Hebron, occupied West Bank - Muslims are being denied access to Hebron's Ibrahimi Mosque for six days over September to make way for Israeli settlers celebrating the Jewish holidays of Rosh Hashanah, the Jewish New Year, and Yom Kippur.
The restricted access, which began last week, will continue on Wednesday, along with September 29 and 30, said Munther Abul-Feelat, the head of the mosque. Only Jews are being allowed to enter the mosque on those dates, with the Israeli army claiming it is for the settlers' security.
Simultaneously, extra "security precautions" are being taken by the army as Jewish tourists flood the Israeli-occupied southern West Bank city.
These measures are placing more restrictions on Palestinians and increasing friction between the minority Jewish settlers and the majority Palestinian residents in the Old City, raising fears of violence.
Israel's bloody crackdown on Palestinian worshippers in Jerusalem's Al-Aqsa Mosque has also been raging this month due to similar restrictions.
Israeli rights group B'tselem says Israel's law-enforcement authorities and security forces have made the Palestinian population suffer in the process of protecting Israeli settlements in Hebron.
According to a report by the UN Office for the Coordination of Humanitarian Affairs: "The IDF [Israeli army's] security measures to protect Hebron's settlements from Palestinian attacks, together with violent settler activity, have led to a critical humanitarian and economic situation for the Palestinian population, once the centre of Hebron's commercial and cultural life."
Issa Amro from the Hebron-based Palestinian organisation, Youth Against Settlements, said that during the Jewish holidays, the situation in the Old City gets particularly grim for Palestinian residents.
"Most people associate holidays with a time of joy," Amro told Al Jazeera. "But for Palestinians in Hebron, the Jewish holidays mean Israeli soldiers occupying rooftops and homes, more restrictions on movement, children unable to reach their schools, further economic decline, violence and fear.
"The soldiers stop young men regularly to check their IDs - but when they've been held for several hours in the sun or rain, and the young men complain, they get beaten up," Amro added.
Hebron's Old City today is largely a ghost town. Over the years, thousands of Palestinians have been forced to leave their homes and close down their businesses to make way for the settlers - considered some of the most extreme in the occupied West Bank.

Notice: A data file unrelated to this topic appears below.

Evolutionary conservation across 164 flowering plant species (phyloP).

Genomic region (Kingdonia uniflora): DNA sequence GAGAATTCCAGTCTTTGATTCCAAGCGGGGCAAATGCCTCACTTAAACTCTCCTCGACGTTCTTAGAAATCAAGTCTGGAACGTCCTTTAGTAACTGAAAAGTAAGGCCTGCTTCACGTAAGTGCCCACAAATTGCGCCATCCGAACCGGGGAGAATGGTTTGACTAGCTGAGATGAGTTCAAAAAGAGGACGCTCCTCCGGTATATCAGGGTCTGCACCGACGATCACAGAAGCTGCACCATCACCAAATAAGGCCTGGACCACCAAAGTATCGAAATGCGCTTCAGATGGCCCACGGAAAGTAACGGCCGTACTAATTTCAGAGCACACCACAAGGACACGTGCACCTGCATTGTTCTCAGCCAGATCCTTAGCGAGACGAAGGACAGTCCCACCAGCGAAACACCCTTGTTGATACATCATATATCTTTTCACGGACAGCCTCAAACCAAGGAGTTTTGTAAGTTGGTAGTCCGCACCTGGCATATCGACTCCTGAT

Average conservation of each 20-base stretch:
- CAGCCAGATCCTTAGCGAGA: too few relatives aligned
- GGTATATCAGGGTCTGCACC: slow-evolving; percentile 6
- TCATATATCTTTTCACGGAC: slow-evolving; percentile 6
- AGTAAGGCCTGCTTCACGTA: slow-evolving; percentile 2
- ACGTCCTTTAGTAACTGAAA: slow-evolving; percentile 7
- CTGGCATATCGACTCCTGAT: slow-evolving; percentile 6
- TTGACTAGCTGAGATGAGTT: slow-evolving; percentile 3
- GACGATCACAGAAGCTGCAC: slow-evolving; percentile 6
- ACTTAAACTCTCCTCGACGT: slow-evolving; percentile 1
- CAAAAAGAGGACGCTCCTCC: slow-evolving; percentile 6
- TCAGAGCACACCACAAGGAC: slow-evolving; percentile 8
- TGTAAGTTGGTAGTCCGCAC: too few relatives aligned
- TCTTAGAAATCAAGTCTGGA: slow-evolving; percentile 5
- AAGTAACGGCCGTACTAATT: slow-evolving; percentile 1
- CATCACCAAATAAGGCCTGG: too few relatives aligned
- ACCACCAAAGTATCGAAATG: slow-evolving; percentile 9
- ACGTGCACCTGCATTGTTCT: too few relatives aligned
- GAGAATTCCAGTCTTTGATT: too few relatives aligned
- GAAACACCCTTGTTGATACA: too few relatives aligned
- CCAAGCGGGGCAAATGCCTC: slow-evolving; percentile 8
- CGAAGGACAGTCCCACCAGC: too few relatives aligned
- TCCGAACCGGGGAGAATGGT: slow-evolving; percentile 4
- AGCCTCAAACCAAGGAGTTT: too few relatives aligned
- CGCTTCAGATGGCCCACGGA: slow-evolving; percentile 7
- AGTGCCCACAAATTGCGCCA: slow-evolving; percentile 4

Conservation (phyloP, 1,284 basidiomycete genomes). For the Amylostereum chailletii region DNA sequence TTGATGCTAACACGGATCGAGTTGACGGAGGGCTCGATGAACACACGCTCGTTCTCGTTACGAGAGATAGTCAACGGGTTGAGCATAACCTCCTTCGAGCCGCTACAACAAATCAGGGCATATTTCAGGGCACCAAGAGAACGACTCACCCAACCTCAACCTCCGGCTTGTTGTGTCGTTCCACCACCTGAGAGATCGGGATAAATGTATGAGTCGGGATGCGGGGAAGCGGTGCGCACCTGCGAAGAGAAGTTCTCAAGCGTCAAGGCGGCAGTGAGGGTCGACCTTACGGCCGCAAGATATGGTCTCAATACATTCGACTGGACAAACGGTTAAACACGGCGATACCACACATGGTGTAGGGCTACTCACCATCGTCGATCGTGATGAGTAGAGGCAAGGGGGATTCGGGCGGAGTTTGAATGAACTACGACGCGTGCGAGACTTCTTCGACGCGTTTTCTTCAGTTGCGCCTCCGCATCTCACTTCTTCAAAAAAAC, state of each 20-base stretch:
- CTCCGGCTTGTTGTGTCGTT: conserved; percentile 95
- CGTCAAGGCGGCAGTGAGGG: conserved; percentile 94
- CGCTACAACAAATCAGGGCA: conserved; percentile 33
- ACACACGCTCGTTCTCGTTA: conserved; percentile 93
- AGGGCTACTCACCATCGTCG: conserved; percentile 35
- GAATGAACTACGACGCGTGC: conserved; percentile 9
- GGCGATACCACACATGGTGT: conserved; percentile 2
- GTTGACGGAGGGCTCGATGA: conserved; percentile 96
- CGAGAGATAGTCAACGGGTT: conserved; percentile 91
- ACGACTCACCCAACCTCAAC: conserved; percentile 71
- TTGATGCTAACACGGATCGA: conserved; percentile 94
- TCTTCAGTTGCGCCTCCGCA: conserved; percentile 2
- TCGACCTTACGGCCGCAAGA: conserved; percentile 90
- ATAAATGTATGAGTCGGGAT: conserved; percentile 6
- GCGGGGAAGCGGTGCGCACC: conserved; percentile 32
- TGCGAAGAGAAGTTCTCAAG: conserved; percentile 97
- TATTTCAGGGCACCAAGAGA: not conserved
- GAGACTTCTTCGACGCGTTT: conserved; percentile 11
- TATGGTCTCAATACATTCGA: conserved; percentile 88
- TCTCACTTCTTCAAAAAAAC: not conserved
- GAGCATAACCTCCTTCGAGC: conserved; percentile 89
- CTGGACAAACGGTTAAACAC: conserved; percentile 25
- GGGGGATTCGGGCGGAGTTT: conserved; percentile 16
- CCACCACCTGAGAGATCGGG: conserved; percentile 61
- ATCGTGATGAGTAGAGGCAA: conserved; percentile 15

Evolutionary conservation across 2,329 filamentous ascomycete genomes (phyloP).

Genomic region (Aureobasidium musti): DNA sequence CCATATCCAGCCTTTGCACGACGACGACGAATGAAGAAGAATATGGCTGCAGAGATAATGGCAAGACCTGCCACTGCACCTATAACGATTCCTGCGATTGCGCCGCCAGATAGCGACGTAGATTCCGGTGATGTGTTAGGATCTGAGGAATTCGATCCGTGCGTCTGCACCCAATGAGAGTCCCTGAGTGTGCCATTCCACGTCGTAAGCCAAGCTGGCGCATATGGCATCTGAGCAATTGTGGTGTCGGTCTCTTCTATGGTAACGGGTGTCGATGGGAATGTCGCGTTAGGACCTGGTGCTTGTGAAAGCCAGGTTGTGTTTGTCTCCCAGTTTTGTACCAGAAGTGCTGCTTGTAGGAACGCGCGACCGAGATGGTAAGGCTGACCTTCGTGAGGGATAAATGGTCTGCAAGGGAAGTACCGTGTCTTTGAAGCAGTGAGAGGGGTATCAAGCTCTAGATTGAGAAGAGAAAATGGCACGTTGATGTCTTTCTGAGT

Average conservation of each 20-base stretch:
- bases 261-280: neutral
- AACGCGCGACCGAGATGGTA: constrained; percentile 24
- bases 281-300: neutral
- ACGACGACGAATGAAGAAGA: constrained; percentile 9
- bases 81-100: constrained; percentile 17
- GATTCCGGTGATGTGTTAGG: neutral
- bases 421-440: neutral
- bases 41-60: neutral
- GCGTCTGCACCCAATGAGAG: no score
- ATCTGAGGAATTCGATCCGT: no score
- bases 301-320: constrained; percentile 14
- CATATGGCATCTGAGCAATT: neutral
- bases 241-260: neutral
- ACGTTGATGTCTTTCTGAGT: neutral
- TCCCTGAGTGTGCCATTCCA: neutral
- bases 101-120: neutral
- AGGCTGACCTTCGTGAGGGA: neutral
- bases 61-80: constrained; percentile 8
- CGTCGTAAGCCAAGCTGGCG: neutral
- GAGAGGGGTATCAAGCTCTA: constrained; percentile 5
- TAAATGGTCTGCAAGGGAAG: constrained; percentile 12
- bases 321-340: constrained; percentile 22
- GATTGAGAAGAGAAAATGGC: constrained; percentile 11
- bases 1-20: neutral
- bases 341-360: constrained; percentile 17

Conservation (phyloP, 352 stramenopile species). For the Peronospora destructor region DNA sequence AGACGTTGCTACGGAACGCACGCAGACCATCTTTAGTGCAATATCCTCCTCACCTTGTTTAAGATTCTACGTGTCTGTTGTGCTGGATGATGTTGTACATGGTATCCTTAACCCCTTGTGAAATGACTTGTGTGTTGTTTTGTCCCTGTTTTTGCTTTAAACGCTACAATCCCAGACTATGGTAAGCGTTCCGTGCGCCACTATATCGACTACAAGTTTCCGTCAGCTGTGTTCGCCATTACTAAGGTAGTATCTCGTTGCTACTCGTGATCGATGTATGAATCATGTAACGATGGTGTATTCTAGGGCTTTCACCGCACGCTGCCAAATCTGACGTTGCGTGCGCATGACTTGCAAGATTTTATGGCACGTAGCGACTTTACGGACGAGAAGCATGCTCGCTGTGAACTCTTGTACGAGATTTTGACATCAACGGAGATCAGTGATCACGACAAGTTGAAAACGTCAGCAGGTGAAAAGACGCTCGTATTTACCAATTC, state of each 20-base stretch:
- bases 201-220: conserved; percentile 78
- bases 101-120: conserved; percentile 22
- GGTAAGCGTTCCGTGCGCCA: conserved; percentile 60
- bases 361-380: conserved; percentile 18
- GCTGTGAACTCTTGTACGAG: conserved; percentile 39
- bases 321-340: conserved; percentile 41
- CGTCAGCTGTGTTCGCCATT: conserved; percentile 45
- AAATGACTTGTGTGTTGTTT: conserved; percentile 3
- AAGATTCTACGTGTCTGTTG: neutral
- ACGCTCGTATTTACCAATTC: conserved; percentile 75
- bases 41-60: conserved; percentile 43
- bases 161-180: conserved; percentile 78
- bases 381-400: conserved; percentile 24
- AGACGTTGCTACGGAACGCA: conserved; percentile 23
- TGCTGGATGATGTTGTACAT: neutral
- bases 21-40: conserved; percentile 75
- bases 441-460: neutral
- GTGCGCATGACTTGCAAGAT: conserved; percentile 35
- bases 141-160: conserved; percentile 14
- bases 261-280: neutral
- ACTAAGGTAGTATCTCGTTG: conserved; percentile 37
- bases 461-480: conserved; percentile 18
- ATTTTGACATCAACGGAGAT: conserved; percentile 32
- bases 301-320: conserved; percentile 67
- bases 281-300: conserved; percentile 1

In 1997, the Hebron Protocol divided Hebron into two areas: H1 under Palestinian control and H2 under Israeli control. The Old City in H2 is home to approximately 160,000 Palestinians and about 600 Israeli settlers living in four downtown settlements.
B'tselem conducted a study in 2006 showing that more than 1,000 homes were vacated by Palestinians in the centre of the city, representing 41 percent of the homes in the area.
Nearly 2,000 Palestinian businesses, or over 75 percent of all commercial establishments in the surveyed area, were closed. Hundreds of these closures were by military orders during the second Intifada.
According to a study by the International Committee of the Red Cross in 2009, 77 percent of Palestinians in Hebron's Old City live below the poverty line.
Israel's restrictions on the Old City began following the 1994 massacre of 29 Muslims praying at the Ibrahimi Mosque during Ramadan. The perpetrator, Israeli-American doctor Baruch Goldstein, was beaten to death by worshippers. Settlers built a shrine to honour him.
In the subsequent clashes, Israeli security forces killed another 10 Palestinians in Hebron. Palestinians were placed under curfew for weeks while armed settlers roamed the empty streets.
Hebron's main Shuhada Street was also closed to Palestinian vehicles and pedestrians, and the Ibrahimi Mosque was partitioned into Muslim and Jewish areas.
An Israeli army spokesperson told Al Jazeera: "The Cave of the Patriarchs [where the Ibrahimi Mosque is located] in Hebron is considered a holy site for both Jews and Muslims. Therefore, the site is split between Jews and Muslims to worship freely at the site throughout the year."
Leila Awadet, 54, supports six children by helping to run Hebron Women's Cooperative, which sells jewellery, clothing, tablecloths and cushions made by Palestinian women who have been left as their family's sole breadwinners.
"Business got especially bad after the Gaza war when there was a lot of tension and conflict between the settlers and residents of the Old City," Awadet told Al Jazeera.
"Even today, the settlers throw rubbish and urine on us from their apartments built above the Old City. You can see the wire meshing over the shops to protect us."
Muhammad Fakhoury, 22, runs a souvenir shop opened by his grandfather years ago. He helps to support six brothers and two sisters.
"Before the mosque massacre and before Israel implemented the 1994 restrictions, we used to get lots of tourists. We could make between $200 and $300 daily," Fakhoury told Al Jazeera. "Now, we have to shut our shops when Israeli settlers tour the Old City and on Jewish holidays. During these periods, Palestinians are scared to walk around the Old City to shop, and tourists avoid the area because of bad media publicity.
"Today we are lucky if we can pull in $20 to $30 a day," he added. "It's a struggle to survive financially. There is no future for us."
Source: Al Jazeera